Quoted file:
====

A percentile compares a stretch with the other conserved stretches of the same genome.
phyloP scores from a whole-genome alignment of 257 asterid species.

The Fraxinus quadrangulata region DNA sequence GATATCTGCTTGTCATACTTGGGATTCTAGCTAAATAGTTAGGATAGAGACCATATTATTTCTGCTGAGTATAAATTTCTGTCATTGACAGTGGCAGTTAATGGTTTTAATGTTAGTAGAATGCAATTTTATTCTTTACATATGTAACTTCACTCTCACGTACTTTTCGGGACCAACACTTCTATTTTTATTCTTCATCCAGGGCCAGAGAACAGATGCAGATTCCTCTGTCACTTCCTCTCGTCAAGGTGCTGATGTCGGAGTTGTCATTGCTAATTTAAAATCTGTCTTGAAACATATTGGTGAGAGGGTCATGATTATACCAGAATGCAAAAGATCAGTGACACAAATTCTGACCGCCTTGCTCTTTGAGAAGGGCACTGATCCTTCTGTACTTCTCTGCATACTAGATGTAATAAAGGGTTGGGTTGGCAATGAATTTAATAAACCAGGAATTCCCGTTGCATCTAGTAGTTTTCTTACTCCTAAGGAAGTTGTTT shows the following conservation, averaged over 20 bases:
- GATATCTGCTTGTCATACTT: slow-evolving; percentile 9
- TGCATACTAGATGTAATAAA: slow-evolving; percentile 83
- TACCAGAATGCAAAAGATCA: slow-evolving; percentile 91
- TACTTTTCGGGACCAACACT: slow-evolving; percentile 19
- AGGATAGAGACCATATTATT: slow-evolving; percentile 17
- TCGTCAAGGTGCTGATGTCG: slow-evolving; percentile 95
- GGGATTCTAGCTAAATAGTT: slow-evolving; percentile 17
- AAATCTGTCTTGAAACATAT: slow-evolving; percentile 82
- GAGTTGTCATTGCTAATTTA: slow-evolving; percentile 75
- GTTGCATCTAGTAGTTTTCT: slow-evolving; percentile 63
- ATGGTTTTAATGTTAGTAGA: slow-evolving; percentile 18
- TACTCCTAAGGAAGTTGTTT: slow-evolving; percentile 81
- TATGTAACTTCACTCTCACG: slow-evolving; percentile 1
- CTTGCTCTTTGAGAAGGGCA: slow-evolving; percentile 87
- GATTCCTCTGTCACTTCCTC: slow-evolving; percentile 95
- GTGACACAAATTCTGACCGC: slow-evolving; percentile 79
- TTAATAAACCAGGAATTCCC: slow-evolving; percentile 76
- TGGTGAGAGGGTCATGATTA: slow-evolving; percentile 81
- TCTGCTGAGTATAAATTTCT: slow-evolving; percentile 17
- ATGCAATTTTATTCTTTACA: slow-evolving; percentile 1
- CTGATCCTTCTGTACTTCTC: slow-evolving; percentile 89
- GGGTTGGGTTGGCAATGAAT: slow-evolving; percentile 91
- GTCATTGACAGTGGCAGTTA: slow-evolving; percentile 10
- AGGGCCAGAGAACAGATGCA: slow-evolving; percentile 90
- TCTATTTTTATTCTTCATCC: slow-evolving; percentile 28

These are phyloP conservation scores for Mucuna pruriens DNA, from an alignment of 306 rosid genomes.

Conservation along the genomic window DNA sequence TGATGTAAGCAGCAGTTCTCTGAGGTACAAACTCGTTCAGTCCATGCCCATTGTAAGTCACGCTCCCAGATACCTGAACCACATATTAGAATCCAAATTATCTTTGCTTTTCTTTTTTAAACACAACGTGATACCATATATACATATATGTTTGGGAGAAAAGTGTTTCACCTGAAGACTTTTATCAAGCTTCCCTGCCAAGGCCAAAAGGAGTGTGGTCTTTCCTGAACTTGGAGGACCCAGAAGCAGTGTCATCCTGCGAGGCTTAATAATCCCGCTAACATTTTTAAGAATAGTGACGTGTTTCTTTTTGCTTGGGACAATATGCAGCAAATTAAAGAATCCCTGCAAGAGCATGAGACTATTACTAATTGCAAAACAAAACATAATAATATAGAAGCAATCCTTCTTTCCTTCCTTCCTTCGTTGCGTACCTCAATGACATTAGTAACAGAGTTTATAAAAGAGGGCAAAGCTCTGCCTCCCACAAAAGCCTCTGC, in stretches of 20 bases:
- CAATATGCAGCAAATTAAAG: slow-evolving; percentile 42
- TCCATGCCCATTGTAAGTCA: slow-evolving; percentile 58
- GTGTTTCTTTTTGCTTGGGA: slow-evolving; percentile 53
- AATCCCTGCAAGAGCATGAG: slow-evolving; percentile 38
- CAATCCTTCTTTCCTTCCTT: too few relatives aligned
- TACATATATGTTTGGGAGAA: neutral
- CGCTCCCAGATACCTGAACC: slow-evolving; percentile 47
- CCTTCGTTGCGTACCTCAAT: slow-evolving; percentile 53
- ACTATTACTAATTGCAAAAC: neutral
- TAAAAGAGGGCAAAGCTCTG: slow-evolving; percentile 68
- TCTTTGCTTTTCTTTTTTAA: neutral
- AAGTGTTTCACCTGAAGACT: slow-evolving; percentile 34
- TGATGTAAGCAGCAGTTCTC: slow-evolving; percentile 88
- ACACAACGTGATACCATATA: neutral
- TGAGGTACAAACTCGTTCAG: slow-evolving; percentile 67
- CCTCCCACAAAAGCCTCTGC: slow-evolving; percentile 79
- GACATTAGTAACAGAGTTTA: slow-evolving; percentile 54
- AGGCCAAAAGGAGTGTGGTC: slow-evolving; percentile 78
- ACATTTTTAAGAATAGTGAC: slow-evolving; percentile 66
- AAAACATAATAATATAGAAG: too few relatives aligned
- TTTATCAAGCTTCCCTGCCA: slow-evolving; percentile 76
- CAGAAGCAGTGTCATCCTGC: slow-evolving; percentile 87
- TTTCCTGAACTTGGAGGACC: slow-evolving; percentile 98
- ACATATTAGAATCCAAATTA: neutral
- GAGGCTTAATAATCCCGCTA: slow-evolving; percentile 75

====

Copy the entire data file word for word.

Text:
A percentile compares a stretch with the other conserved stretches of the same genome.
phyloP scores from a whole-genome alignment of 257 asterid species.

The Fraxinus quadrangulata region DNA sequence GATATCTGCTTGTCATACTTGGGATTCTAGCTAAATAGTTAGGATAGAGACCATATTATTTCTGCTGAGTATAAATTTCTGTCATTGACAGTGGCAGTTAATGGTTTTAATGTTAGTAGAATGCAATTTTATTCTTTACATATGTAACTTCACTCTCACGTACTTTTCGGGACCAACACTTCTATTTTTATTCTTCATCCAGGGCCAGAGAACAGATGCAGATTCCTCTGTCACTTCCTCTCGTCAAGGTGCTGATGTCGGAGTTGTCATTGCTAATTTAAAATCTGTCTTGAAACATATTGGTGAGAGGGTCATGATTATACCAGAATGCAAAAGATCAGTGACACAAATTCTGACCGCCTTGCTCTTTGAGAAGGGCACTGATCCTTCTGTACTTCTCTGCATACTAGATGTAATAAAGGGTTGGGTTGGCAATGAATTTAATAAACCAGGAATTCCCGTTGCATCTAGTAGTTTTCTTACTCCTAAGGAAGTTGTTT shows the following conservation, averaged over 20 bases:
- GATATCTGCTTGTCATACTT: slow-evolving; percentile 9
- TGCATACTAGATGTAATAAA: slow-evolving; percentile 83
- TACCAGAATGCAAAAGATCA: slow-evolving; percentile 91
- TACTTTTCGGGACCAACACT: slow-evolving; percentile 19
- AGGATAGAGACCATATTATT: slow-evolving; percentile 17
- TCGTCAAGGTGCTGATGTCG: slow-evolving; percentile 95
- GGGATTCTAGCTAAATAGTT: slow-evolving; percentile 17
- AAATCTGTCTTGAAACATAT: slow-evolving; percentile 82
- GAGTTGTCATTGCTAATTTA: slow-evolving; percentile 75
- GTTGCATCTAGTAGTTTTCT: slow-evolving; percentile 63
- ATGGTTTTAATGTTAGTAGA: slow-evolving; percentile 18
- TACTCCTAAGGAAGTTGTTT: slow-evolving; percentile 81
- TATGTAACTTCACTCTCACG: slow-evolving; percentile 1
- CTTGCTCTTTGAGAAGGGCA: slow-evolving; percentile 87
- GATTCCTCTGTCACTTCCTC: slow-evolving; percentile 95
- GTGACACAAATTCTGACCGC: slow-evolving; percentile 79
- TTAATAAACCAGGAATTCCC: slow-evolving; percentile 76
- TGGTGAGAGGGTCATGATTA: slow-evolving; percentile 81
- TCTGCTGAGTATAAATTTCT: slow-evolving; percentile 17
- ATGCAATTTTATTCTTTACA: slow-evolving; percentile 1
- CTGATCCTTCTGTACTTCTC: slow-evolving; percentile 89
- GGGTTGGGTTGGCAATGAAT: slow-evolving; percentile 91
- GTCATTGACAGTGGCAGTTA: slow-evolving; percentile 10
- AGGGCCAGAGAACAGATGCA: slow-evolving; percentile 90
- TCTATTTTTATTCTTCATCC: slow-evolving; percentile 28

These are phyloP conservation scores for Mucuna pruriens DNA, from an alignment of 306 rosid genomes.

Conservation along the genomic window DNA sequence TGATGTAAGCAGCAGTTCTCTGAGGTACAAACTCGTTCAGTCCATGCCCATTGTAAGTCACGCTCCCAGATACCTGAACCACATATTAGAATCCAAATTATCTTTGCTTTTCTTTTTTAAACACAACGTGATACCATATATACATATATGTTTGGGAGAAAAGTGTTTCACCTGAAGACTTTTATCAAGCTTCCCTGCCAAGGCCAAAAGGAGTGTGGTCTTTCCTGAACTTGGAGGACCCAGAAGCAGTGTCATCCTGCGAGGCTTAATAATCCCGCTAACATTTTTAAGAATAGTGACGTGTTTCTTTTTGCTTGGGACAATATGCAGCAAATTAAAGAATCCCTGCAAGAGCATGAGACTATTACTAATTGCAAAACAAAACATAATAATATAGAAGCAATCCTTCTTTCCTTCCTTCCTTCGTTGCGTACCTCAATGACATTAGTAACAGAGTTTATAAAAGAGGGCAAAGCTCTGCCTCCCACAAAAGCCTCTGC, in stretches of 20 bases:
- CAATATGCAGCAAATTAAAG: slow-evolving; percentile 42
- TCCATGCCCATTGTAAGTCA: slow-evolving; percentile 58
- GTGTTTCTTTTTGCTTGGGA: slow-evolving; percentile 53
- AATCCCTGCAAGAGCATGAG: slow-evolving; percentile 38
- CAATCCTTCTTTCCTTCCTT: too few relatives aligned
- TACATATATGTTTGGGAGAA: neutral
- CGCTCCCAGATACCTGAACC: slow-evolving; percentile 47
- CCTTCGTTGCGTACCTCAAT: slow-evolving; percentile 53
- ACTATTACTAATTGCAAAAC: neutral
- TAAAAGAGGGCAAAGCTCTG: slow-evolving; percentile 68
- TCTTTGCTTTTCTTTTTTAA: neutral
- AAGTGTTTCACCTGAAGACT: slow-evolving; percentile 34
- TGATGTAAGCAGCAGTTCTC: slow-evolving; percentile 88
- ACACAACGTGATACCATATA: neutral
- TGAGGTACAAACTCGTTCAG: slow-evolving; percentile 67
- CCTCCCACAAAAGCCTCTGC: slow-evolving; percentile 79
- GACATTAGTAACAGAGTTTA: slow-evolving; percentile 54
- AGGCCAAAAGGAGTGTGGTC: slow-evolving; percentile 78
- ACATTTTTAAGAATAGTGAC: slow-evolving; percentile 66
- AAAACATAATAATATAGAAG: too few relatives aligned
- TTTATCAAGCTTCCCTGCCA: slow-evolving; percentile 76
- CAGAAGCAGTGTCATCCTGC: slow-evolving; percentile 87
- TTTCCTGAACTTGGAGGACC: slow-evolving; percentile 98
- ACATATTAGAATCCAAATTA: neutral
- GAGGCTTAATAATCCCGCTA: slow-evolving; percentile 75